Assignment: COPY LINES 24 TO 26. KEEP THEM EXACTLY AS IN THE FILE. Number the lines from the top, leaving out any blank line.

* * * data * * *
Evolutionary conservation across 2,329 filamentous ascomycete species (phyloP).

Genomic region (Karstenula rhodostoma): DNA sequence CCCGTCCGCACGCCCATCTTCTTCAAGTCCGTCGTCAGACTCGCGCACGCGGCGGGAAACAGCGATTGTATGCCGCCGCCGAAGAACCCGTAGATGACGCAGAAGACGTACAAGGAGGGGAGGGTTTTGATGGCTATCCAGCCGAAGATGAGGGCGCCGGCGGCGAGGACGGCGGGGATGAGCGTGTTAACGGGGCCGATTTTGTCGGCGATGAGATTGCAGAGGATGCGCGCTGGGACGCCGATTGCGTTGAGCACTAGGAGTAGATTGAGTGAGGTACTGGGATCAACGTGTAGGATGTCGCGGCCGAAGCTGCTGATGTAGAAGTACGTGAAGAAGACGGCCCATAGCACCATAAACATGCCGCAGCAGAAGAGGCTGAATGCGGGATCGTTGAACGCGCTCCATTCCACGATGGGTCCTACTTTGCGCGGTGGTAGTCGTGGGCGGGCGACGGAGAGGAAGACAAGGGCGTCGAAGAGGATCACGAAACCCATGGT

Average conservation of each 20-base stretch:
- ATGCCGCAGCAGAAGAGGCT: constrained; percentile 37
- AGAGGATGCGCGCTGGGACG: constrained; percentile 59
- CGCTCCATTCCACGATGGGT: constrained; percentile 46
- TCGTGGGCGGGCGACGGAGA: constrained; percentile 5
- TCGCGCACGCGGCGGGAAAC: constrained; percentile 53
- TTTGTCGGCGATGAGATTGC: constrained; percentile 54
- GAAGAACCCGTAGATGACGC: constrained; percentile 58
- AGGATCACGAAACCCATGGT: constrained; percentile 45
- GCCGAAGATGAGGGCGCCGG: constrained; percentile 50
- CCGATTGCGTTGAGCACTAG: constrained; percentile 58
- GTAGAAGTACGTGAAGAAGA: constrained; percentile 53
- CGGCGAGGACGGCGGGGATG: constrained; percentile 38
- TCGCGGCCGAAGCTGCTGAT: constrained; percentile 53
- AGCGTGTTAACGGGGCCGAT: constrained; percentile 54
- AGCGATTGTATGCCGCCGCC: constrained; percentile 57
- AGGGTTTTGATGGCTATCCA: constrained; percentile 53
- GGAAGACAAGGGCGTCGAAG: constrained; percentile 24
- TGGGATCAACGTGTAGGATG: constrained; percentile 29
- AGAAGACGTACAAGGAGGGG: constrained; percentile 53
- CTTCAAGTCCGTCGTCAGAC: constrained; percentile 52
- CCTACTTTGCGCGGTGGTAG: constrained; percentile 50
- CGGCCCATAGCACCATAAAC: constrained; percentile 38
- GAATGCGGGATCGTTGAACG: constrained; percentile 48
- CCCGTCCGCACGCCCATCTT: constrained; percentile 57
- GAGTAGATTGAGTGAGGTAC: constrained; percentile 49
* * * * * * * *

- CCTACTTTGCGCGGTGGTAG: constrained; percentile 50
- CGGCCCATAGCACCATAAAC: constrained; percentile 38
- GAATGCGGGATCGTTGAACG: constrained; percentile 48